Of course, there are a few drawbacks, too...you get your giant banana slugs, your prehistorically-sized spiders, and you spend a lot of money on umbrellas and absorbent doormats.
Not to mention the disembodied PARTS that keep WASHING UP ON THE BEACHES.
Wednesday, June 18, 2008
The centre of the Cap Shawl is almost complete. The rounds are now 738 stitches long so one round takes a fair bit of time, especially now that I've got these six purl rows to do. Purling doesn't feel any slower to me, but when I look at the clock I can tell it is. It takes me almost half an hour to do a round on this, at the moment.
Lace in progress is pretty boring stuff to look at, which is why I've spared you too many progress shots. There you have it, though: round 170 of 172. Feels like these next 2.5 rounds will take for-freaking-ever. (Aside: thank you Megan for formally introducing me, all those years ago, to the concept of the expletive infixation. It has validated all kinds of linguistic outrage for me. By the way if you have the time, do read that entire article - it's hilarious.)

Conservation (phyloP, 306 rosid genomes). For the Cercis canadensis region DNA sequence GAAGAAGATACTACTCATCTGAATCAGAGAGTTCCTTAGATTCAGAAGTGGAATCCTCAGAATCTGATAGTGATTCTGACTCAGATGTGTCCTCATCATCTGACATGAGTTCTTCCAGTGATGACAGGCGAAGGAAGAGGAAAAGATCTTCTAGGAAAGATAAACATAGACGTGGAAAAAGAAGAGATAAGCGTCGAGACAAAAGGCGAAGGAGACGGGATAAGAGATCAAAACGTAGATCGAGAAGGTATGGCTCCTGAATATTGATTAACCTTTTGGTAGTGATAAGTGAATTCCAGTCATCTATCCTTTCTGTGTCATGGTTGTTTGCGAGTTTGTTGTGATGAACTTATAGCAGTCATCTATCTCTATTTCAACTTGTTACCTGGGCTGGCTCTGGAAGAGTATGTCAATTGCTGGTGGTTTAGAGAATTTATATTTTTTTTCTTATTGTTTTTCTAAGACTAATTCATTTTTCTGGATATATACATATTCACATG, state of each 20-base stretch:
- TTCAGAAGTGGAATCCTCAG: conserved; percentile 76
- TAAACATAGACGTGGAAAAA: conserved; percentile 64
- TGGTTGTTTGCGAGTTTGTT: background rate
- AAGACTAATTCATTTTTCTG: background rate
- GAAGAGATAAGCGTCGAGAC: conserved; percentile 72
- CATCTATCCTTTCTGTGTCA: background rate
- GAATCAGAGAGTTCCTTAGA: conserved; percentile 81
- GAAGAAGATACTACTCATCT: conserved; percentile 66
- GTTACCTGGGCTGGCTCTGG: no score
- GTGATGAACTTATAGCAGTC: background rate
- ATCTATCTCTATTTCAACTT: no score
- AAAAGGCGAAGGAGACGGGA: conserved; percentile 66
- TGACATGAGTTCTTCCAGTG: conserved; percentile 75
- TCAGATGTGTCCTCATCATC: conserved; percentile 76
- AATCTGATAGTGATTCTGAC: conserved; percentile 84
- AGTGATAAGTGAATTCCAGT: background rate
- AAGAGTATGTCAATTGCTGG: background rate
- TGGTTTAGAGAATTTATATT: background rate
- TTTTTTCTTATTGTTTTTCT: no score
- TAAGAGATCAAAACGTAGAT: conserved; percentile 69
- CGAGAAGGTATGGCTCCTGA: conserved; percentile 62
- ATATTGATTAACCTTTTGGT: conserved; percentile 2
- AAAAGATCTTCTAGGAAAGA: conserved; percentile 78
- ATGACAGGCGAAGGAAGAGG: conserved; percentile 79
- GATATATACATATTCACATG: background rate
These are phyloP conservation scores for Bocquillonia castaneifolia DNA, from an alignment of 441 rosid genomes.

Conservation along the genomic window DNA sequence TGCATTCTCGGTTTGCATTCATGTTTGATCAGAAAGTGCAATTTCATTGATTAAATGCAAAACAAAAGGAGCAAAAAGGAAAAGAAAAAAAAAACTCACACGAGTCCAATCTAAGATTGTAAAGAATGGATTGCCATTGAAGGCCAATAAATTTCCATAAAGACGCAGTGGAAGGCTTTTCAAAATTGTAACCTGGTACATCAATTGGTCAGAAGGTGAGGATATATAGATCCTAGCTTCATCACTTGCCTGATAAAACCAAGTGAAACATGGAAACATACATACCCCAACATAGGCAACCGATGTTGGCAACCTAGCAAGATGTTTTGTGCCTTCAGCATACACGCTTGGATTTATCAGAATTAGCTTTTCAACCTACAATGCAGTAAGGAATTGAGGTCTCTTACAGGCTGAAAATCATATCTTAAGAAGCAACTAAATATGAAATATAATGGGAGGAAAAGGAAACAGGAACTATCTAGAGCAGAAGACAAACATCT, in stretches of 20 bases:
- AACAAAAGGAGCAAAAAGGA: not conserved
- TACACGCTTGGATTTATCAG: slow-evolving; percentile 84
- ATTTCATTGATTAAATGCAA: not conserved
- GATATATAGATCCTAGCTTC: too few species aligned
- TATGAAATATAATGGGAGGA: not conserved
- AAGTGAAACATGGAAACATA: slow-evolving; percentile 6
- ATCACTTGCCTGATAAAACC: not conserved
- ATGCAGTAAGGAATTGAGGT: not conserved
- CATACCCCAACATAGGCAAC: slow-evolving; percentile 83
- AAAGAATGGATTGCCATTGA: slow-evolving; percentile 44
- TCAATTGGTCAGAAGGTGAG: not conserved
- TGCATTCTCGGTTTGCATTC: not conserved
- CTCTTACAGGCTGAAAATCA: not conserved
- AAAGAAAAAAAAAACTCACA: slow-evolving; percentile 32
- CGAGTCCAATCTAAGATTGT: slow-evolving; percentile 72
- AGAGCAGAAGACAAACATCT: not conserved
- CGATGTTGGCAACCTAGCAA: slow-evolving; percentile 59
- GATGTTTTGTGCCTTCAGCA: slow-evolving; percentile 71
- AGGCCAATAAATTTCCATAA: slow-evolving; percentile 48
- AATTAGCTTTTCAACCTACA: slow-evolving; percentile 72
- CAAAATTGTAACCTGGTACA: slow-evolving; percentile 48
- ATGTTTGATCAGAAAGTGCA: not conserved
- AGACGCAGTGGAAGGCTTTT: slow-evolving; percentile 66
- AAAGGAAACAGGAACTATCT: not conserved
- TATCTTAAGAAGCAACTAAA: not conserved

And as promised I am showing you a picture of Charlotte's stocking. It was kind of a knit-centric week (trying oh, so hard, to get that stupid Cap Shawl done) so I didn't do much......if it sounds like an excuse, it is.
Is it enough, O most enlightened reader? Or does the sun appear dark in your eyes because of my slack-freaking-assedness? I know which one I'd choose.
I'll do better next week, I promise.
Here's the peony, in full blowsy bloom. This is one decadent plant: between its scent, its glorious plumage, its syrupy buds, and its almost instant progress from bloom to decay, it is the Roman Dinner Party of the perennial world.
And that's all we have time for today. Catch you on the flip side, my fan-f*cking-tastic darlings.